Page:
Web Services Overview (Part One): Democratizing Distributed Computing
Popularized on UNIX systems over a decade ago, the remote procedure call (RPC) has long been an important tool for cross-platform, distributed applications. Technologies such as Microsoft’s DCOM and the Object Management Group’s CORBA were designed to extend the RPC mechanism to object-based computing as well, ushering in the n-tier model of software development and deployment. Unfortunately, if you’ve ever worked with a distributed object technology such as DCOM or CORBA, you know that with these technologies’ power comes increased limitations. Application developers working with these technologies must make use of proprietary tools and adjust for steep learning curves. On top of those issues, the usual industry posturing makes it difficult to build an application that interoperates across multiple technologies.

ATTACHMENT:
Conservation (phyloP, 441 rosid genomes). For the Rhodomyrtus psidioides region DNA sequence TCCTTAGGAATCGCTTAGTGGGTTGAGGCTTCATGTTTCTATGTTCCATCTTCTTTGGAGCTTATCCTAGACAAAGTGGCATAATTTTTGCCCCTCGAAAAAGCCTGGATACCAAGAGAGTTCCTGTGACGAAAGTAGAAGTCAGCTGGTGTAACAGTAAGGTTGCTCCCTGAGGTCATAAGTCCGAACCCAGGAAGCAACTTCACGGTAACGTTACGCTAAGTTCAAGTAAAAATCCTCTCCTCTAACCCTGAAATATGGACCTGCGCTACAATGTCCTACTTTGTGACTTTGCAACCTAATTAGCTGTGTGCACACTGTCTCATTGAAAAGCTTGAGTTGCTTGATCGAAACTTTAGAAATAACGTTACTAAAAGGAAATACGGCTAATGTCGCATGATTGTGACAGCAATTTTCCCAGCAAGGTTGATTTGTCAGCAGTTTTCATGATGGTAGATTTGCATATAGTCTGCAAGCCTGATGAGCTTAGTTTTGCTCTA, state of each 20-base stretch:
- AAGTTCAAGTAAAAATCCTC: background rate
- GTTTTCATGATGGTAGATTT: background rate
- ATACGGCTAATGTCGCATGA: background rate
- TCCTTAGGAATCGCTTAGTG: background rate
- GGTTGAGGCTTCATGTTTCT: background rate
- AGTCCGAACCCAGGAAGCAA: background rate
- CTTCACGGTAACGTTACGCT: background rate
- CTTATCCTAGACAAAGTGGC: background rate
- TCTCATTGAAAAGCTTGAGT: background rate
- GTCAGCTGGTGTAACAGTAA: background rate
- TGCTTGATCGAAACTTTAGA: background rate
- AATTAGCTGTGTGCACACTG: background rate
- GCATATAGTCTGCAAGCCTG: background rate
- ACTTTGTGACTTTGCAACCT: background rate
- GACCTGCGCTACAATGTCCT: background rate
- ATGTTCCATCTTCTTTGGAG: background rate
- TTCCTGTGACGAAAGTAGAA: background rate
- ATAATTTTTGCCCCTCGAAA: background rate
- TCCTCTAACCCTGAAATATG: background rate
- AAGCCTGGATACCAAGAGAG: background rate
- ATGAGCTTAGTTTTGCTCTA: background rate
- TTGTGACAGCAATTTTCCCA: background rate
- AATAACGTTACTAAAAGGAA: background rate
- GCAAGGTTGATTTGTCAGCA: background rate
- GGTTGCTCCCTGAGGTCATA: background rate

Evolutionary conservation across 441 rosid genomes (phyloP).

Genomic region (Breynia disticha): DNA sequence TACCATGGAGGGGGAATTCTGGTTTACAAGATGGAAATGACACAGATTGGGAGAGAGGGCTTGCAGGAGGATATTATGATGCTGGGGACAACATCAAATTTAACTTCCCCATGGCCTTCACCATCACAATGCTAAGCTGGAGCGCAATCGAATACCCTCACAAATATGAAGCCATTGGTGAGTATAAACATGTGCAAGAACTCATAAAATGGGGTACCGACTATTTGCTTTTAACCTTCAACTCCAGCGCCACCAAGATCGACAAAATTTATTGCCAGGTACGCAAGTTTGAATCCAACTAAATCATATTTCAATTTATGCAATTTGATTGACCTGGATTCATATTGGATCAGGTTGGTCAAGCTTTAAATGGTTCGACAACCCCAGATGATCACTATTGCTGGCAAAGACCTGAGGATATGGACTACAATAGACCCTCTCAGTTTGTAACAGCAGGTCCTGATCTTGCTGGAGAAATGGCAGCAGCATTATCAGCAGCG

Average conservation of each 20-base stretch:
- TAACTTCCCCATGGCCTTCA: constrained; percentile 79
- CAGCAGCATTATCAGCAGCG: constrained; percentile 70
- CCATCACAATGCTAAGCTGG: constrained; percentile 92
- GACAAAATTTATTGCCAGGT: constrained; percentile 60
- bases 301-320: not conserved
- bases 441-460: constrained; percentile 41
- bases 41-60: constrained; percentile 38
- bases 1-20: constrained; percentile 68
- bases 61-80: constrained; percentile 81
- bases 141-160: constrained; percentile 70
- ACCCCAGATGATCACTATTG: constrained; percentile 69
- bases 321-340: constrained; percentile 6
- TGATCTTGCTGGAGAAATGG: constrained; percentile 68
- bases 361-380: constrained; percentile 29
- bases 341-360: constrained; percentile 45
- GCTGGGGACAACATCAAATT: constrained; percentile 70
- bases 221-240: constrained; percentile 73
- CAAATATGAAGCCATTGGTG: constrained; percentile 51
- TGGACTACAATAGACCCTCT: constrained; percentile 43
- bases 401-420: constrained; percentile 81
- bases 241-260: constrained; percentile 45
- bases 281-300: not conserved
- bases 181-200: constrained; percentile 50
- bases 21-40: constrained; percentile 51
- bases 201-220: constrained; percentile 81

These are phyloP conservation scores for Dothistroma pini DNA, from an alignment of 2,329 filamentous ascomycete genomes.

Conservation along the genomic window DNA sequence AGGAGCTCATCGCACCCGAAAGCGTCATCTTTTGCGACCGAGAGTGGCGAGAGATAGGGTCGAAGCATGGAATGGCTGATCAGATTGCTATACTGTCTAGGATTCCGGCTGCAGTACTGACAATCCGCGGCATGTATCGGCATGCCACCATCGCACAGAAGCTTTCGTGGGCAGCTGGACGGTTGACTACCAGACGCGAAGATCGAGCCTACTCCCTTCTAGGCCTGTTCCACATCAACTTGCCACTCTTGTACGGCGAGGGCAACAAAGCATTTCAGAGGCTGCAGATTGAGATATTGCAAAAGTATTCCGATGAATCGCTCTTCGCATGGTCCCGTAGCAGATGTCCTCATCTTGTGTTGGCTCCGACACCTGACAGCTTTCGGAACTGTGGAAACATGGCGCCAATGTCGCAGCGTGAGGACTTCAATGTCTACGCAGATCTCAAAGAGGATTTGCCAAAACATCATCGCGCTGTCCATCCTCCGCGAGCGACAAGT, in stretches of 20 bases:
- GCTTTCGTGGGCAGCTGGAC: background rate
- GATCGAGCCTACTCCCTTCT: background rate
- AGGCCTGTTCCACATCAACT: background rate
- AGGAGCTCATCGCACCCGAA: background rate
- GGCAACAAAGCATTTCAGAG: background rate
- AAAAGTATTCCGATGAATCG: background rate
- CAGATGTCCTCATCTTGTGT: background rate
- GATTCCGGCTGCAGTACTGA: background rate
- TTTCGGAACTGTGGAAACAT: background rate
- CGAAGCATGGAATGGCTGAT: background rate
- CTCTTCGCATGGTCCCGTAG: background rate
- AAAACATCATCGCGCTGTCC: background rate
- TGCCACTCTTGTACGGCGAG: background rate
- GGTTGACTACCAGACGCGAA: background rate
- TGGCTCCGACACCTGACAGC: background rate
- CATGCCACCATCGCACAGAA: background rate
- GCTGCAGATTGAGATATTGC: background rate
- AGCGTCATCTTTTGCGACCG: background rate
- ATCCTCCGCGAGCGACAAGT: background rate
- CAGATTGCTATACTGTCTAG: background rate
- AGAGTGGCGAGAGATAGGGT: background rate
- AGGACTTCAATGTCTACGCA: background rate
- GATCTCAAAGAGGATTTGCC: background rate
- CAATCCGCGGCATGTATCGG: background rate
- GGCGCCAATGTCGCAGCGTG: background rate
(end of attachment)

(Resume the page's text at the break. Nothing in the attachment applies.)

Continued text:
While a goal of reusable, programmable objects was certainly commendable, the barriers to entry (in terms of proprietary tools and protocols and heavyweight RPC mechanisms) were just too great for any one technology to gain widespread traction. As I’ll discuss in this article, the advent of web services rose from the ashes of the "object wars" to shatter many preconceived notions about distributed computing. Web service technologies are intriguing to many because of their reliance on open industry standards and a KISS ("Keep It Simple, Stupid") philosophy. Instead of reinventing protocols for the sake of better technology, web services technologies seek to make use of such stalwarts as XML, HTTP, and SSL to build a next-generation web. Because of their reliance on open standards and their agnostic stance toward client or server platforms, it’s my belief that web services will also be of great importance in the wireless world. Mobile users will be able to make use of a host of web services (such as credit card authentication or ERP functionality) from their small, underpowered mobile devices, allowing them to gain the benefits of distributed computing without the need for a powerful client.